The functional groups on the thiol and alkene compounds can affect the reactivity of the radical species and their respective rate constants. The structure of the ene determines whether the reaction will be propagation or chain-transfer limited, and therefore first order with respect to ene- or thiol-concentration respectively. In the case of reactive enes, such as allyl ether, chain-transfer is the rate-limiting step, while in the case of less reactive enes, such as vinyl silazanes, propagation is the rate-limiting step. The thiol’s hydrogen affinity also affects the rate-limiting step. Alkyl thiols have less abstractable protons and therefore the chain-transfer step has a lower reaction rate than the propagation step.[4]

Synthetically useful thiol-ene reactions[edit]

Intramolecular thiol-ene reactions[edit]

Intramolecular thiol-ene reactions provide a means to create sulphur-containing heterocycles. The radical-initiated thiol-ene reaction has enabled the successful synthesis of 4- to 8-membered rings, as well as macrocycles. While the radical thiol-ene reaction favors the anti-Markovnikov product, the regiochemistry of the cycloaddition depends on substituent effects and reaction conditions, which serve to direct the cyclization towards the thermodynamically or kinetically favored product respectively. This section examines intramolecular thiol-ene cyclization reactions, which yields a mixture of 5-exo and 6-endo products in order to facilitate a discussion of the factors, which may affect the regioselectivity of the intramolecular addition. This reaction has relevance for the synthesis of C-linked thiosugars.[7] Both the furanose and pyranose thiosugars can be prepared from the same thiyl radical precursor; 5-exo and 6-endo cyclizations of this precursor form the respective desired compound. The conditions under which these cyclization reactions occur follow Baldwin's rules for ring closure.

Thiosugar 5-exo and 6-endo cyclization

Cis-trans conversion of alkenes[edit]

Given the reversibility of the thiol-ene radical addition, the reaction can be used to facilitate cis-trans isomerizations. The thiyl radical propagates with the alkene to form a carbon centered radical, the previous double bond now allows free-rotation around the sigma bond. When the reverse reaction occurs, the orientation of the hydrogen addition on the carbon radical determines whether the isomerization product will be cis- or trans. Therefore, composition of the products depends on the conformational stability of the carbon centered radical intermediate.[8]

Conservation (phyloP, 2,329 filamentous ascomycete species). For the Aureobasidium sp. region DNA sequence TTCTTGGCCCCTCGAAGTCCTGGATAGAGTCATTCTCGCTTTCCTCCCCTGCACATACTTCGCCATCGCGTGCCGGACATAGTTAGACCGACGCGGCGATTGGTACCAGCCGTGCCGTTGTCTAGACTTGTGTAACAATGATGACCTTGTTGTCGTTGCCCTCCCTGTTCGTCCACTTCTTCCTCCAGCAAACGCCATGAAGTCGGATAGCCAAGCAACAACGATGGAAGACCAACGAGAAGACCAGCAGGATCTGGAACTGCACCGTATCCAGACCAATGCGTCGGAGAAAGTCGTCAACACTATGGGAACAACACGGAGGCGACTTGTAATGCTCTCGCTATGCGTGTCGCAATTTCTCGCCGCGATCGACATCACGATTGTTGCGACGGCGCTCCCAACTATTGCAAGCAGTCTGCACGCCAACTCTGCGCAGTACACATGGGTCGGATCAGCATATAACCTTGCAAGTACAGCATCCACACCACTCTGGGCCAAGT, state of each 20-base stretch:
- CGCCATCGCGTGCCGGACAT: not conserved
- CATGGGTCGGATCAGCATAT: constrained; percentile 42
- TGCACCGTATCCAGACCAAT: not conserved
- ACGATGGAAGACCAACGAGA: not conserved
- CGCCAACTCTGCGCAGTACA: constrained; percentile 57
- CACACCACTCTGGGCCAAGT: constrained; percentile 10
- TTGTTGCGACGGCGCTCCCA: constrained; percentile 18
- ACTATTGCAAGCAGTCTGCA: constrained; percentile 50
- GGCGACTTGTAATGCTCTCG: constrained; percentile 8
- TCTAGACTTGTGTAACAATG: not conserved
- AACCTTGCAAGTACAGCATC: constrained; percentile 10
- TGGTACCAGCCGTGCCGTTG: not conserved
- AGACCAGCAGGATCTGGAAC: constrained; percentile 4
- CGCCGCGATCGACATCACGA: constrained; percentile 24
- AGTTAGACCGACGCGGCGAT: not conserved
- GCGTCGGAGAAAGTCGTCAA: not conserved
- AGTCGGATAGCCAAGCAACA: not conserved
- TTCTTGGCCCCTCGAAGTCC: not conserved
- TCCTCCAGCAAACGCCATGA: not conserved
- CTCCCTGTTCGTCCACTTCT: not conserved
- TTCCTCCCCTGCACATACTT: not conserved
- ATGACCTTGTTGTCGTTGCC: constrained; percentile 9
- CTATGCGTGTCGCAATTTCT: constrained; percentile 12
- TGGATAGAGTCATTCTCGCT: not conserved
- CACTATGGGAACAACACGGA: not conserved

Thiol-Ene Cis-trans isomerization

Applications[edit]

Dendrimer synthesis[edit]

Dendrimers are valuable for medical, biomaterial and nanoengineering applications; these polymers can functions as targeting components, detecting agents, and pharmaceutically active compounds. Thiol-ene additions are useful in the divergent synthesis of dendrimers due to the characteristics of click chemistry such as the mild reaction conditions (benign solvents), regioselectivity, high-efficiency, high conversion and quantitative yield.[9] Because this reaction is photoinitiated. it does not require copper catalysis unlike other common reactions used in dendrimer preparation; this is advantageous for the synthesis of functional biomaterials given the inhibitory characteristic of copper on biological systems.[10] Thiol-ene reactions have been used alongside anhydride, esterification, Grignard, and Michael reactions to functionalize chain ends and build polymer backbones in the synthesis of branched molecules such as glycodendrons, poly(thioether) dendrimers and organosilicon thioether dendrimers.[3][4][11]

A general strategy for the divergent synthesis of a dendrimer begins with a core; commonly utilized cores include 2,4,6-triallyloxy-1,3,5-triazine, triallyl isocyanurate and tetravinyl silane.[9][10][12] In a well cited report, 2,4,6-triallyloxy-1,3,5-triazine was mixed with 1-thioglycerol in the absence of solvent, the thiol-ene reaction was initiated by the radical initiator 2,2-dimethoxy-2-phenylacetophenone and UV-irradiation. Terminal ene-functional groups were added to the dendrimer via esterification by 4-pentenoic anhydride in the presence of DMAP and pyridine. The fourth generation product prepared in a stepwise fashion contains 48 terminal hydroxyl groups[9]

Surface patterning[edit]